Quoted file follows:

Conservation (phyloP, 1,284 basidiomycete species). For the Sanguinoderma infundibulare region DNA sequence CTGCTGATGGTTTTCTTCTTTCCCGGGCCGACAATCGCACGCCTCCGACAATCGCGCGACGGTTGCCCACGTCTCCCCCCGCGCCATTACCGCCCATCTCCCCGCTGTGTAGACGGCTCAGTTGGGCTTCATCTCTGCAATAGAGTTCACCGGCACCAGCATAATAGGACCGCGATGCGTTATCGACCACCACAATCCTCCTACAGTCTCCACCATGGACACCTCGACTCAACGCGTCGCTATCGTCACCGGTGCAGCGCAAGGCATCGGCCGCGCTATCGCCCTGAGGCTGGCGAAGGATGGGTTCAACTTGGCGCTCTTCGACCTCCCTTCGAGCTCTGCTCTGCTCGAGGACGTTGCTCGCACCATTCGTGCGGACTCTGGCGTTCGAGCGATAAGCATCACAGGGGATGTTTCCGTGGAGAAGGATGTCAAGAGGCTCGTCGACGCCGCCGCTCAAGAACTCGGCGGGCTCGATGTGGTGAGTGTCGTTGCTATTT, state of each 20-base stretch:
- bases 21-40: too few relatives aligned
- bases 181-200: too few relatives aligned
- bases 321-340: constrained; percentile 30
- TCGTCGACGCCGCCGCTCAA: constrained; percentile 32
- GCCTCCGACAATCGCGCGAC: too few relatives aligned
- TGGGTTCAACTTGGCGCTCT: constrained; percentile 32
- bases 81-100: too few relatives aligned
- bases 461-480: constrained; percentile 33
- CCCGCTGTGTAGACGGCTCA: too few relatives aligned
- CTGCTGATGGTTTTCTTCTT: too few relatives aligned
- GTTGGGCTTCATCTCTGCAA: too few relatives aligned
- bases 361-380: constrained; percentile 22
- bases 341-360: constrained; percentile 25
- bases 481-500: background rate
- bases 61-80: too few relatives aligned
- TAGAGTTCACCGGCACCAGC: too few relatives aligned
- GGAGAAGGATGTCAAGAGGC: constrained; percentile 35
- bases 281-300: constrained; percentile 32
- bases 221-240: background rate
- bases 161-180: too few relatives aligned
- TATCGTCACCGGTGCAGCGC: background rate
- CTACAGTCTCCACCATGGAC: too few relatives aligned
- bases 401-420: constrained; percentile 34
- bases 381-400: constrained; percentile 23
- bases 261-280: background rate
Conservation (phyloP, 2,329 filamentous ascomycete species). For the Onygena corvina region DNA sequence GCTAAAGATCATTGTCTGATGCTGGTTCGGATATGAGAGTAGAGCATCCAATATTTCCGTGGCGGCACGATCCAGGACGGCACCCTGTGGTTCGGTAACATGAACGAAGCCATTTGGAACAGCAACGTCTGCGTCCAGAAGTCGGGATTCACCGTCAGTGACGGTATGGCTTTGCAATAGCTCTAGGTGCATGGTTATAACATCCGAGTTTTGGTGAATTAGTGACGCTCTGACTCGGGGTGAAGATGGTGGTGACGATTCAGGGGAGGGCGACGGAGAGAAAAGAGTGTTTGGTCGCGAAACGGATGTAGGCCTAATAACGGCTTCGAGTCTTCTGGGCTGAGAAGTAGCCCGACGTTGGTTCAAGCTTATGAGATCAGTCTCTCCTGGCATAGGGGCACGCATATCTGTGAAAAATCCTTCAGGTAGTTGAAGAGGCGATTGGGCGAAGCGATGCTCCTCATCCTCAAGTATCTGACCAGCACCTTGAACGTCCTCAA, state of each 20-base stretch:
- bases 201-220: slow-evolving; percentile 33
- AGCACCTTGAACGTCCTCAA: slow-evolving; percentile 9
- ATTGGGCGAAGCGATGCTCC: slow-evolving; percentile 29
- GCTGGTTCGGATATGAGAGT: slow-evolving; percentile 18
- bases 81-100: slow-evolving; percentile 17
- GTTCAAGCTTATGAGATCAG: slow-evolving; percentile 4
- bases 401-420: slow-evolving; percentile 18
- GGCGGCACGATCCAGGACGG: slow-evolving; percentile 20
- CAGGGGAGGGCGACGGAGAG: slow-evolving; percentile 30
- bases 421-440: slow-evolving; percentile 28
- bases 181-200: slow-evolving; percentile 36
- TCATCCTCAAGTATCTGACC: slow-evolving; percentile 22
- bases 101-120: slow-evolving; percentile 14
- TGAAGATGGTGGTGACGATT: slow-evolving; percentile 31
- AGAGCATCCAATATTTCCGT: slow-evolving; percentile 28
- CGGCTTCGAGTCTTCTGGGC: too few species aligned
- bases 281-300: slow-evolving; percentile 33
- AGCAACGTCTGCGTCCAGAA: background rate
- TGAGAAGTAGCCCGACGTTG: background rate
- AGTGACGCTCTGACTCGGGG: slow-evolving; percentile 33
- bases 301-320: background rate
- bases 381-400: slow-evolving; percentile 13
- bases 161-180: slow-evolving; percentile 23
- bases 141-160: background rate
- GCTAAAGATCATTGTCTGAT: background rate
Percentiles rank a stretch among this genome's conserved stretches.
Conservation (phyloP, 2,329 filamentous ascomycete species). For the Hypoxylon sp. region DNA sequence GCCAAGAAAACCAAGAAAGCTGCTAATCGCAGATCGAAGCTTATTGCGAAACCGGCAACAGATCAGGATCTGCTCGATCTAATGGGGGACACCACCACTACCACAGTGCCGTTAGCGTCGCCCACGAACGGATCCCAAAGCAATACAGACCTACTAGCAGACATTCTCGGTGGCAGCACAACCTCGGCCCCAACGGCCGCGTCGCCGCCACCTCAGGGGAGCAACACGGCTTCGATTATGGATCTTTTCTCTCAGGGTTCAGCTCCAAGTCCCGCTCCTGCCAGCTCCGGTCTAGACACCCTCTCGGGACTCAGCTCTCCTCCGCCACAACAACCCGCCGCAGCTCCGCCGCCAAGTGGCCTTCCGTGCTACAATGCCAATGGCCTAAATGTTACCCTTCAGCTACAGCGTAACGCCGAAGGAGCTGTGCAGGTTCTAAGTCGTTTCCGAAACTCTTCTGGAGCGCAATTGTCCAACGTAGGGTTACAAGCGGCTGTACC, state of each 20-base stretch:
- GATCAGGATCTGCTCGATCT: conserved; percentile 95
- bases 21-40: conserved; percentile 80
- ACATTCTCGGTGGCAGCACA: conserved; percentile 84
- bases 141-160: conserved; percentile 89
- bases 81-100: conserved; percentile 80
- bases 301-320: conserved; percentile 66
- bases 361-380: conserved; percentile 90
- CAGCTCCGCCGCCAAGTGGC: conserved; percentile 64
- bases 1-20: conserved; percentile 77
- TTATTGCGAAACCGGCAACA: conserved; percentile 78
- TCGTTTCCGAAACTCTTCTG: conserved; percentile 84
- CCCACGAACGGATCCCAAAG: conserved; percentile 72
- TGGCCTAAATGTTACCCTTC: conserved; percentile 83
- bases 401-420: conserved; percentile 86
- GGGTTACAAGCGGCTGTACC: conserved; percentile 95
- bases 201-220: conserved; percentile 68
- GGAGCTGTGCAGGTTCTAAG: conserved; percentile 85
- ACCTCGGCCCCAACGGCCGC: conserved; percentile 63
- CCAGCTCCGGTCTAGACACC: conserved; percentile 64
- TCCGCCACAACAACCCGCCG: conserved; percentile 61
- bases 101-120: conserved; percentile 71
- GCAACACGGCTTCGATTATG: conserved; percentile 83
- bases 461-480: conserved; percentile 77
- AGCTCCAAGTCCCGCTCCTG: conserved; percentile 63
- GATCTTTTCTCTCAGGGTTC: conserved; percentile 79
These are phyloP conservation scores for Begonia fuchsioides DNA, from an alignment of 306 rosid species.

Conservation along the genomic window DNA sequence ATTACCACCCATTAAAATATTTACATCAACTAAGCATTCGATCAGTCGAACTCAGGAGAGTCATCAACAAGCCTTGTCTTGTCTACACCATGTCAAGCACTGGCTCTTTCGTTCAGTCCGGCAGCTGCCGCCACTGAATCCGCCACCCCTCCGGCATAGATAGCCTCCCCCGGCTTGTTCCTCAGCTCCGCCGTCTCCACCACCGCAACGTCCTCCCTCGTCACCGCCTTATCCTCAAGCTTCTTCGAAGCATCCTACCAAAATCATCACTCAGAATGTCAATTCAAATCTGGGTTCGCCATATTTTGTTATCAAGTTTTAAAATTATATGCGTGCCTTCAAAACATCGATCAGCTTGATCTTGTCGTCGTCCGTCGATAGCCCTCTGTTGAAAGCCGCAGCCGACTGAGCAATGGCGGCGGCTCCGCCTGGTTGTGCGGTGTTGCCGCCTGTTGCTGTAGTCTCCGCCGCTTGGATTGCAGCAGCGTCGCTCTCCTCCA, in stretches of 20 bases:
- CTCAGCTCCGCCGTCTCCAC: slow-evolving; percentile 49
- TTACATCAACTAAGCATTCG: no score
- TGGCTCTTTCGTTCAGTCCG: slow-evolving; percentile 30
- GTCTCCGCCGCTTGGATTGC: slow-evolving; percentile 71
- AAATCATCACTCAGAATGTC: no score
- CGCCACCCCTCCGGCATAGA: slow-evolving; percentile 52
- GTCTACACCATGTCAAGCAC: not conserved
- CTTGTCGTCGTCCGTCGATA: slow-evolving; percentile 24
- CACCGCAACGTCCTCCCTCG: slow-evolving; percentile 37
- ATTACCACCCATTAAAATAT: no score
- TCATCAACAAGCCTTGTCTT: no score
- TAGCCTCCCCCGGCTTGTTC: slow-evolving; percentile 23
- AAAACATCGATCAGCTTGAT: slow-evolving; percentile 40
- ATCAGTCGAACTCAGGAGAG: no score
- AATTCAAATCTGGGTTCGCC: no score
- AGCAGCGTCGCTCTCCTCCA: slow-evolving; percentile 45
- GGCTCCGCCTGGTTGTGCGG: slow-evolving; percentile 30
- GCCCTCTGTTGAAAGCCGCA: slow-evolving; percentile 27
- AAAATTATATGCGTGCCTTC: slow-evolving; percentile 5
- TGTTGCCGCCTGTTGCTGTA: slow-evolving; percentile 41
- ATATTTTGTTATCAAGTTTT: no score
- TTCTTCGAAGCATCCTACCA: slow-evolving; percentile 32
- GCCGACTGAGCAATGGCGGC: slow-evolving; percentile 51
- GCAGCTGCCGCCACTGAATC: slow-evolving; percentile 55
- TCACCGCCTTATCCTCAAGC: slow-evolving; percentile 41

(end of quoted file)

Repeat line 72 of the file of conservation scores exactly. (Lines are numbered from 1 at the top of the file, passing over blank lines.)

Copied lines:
- ACCTCGGCCCCAACGGCCGC: conserved; percentile 63